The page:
What the missionary translator took to be a boring and meaningless list convinced these people that the truth of scriptures could no longer be in doubt. Jesus must be a real person! A real person and the Son of God!

Perhaps it is easier for us to understand now, too, why Luke thought it so important to include this long, seemingly boring, list of names. Luke wants us to understand two things: (1) that Jesus is a real person; and (2) that Jesus came on a mission for real persons. Jesus’ message wasn’t just about some magical powers in the spiritual realms.

In this morning’s story of Jesus’ baptism, the spotlight is definitely on Jesus. The Hollywood version would literarily use a spotlight at the dramatic moment of Jesus rising up out of the water, with a dove descending and God’s voice calling out. But Luke also makes it clear that the dove is the Holy Spirit in bodily form. Luke is even emphasizing the down-to-earth nature of the Holy Spirit, which is centrally about the task God had for Jesus to do. The Holy Spirit is the power behind the mission Jesus came to accomplish, and that mission began before Jesus and continues after him. Luke follows this story of the baptism with the reminder of all those who came before. Jesus was a real person who came for real people. Later, at the beginning of the book of Acts, Luke tells the story of Pentecost, that the Holy Spirit also comes in a powerful way to Jesus’ disciples, so that they might carry on the mission of Jesus. In our baptisms, the Holy Spirit comes to each of us, so that we might be empowered to carry on that same mission.

What was that mission? We have the rhythm of the whole Church Year to keep us on track with that mission, to follow Jesus through the stories of his birth, his ministry, and finally his death and resurrection. I think we summed it up well in this morning’s children’s time: that Jesus came to start a kingdom of love, let loose God’s power of love in this world. And we have talked about the fact that Jesus’ mission wasn’t just about a revolution in the spiritual realms of beings. His mission was about nothing less than the total renewal of this realm, the realm of God’s creation. Jesus came to save us, so Jesus came to truly be one of us. And Jesus’ real sonship makes us truly sons and daughters, too. The natives of Papua, New Guinea came to understand this fact most clearly through the reading of a genealogy.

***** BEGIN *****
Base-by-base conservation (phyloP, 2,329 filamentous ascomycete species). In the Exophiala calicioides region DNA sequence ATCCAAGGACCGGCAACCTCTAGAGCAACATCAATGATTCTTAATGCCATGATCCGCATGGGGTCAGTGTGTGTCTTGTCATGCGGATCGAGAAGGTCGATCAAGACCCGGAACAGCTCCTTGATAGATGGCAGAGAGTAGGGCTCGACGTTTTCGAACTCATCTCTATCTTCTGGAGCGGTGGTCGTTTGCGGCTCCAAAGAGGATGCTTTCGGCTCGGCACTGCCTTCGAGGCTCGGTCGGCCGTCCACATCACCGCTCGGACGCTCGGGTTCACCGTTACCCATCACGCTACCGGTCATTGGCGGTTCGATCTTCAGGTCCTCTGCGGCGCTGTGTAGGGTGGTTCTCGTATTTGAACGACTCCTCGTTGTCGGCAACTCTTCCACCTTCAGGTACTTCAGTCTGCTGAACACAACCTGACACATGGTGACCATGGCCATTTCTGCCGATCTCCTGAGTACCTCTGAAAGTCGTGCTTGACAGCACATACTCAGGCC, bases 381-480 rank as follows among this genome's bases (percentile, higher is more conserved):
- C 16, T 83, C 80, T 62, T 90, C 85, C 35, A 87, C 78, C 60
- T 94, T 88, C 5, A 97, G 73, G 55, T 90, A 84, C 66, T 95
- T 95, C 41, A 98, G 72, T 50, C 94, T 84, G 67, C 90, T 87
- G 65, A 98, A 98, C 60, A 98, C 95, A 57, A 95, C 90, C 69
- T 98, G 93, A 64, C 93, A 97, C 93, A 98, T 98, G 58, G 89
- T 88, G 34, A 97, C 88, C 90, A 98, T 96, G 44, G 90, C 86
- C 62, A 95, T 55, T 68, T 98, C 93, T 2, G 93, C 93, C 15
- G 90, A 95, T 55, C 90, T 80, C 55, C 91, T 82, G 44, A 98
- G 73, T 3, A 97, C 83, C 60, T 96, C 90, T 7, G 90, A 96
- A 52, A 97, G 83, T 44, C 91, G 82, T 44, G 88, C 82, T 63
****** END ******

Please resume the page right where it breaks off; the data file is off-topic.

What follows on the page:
We can truly come to understand this good news by witnessing what we witness once again this morning. We are reminded about the down-to-earth nature of Jesus’ mission by such down-to-earth things as the sprinkling of water and the anointing of oil. We use that water and oil with tiny Madelyn and young Deborah here today. And they should remind us that this isn’t simply about ‘spiritual’ matters, like going to heaven when we die and leave this earthly existence behind. The water and the oil should help us to truly grasp the significance of the fact that Jesus Christ came as a real person to save real people, and that the Holy Spirit descends bodily as a dove, because Jesus’ mission was to save all of God’s creation, not just a handful of deserving spirits. That’s what you and I are called to, something big! It is nothing less than the power of God’s love to renew all of creation, beginning with you and me. God reaches out to each of us in our baptisms, takes each of our hands, and says to each one us, “Come, my child, in you I am well pleased. Come, follow as a disciple of my Son Jesus and let us build together this kingdom of love.” Perhaps we can even finish with the same simple prayer. Let’s stand and hold hands together and pray: “Lord, you have baptized us with your Holy Spirit that together, hand in hand, as your true sons and daughters, we will continue to build Jesus’ kingdom of love. Thank you, Lord; help us. Amen”

Paul J. Nuechterlein
Delivered at Emmaus Lutheran,
Racine, WI, January 7-8, 1995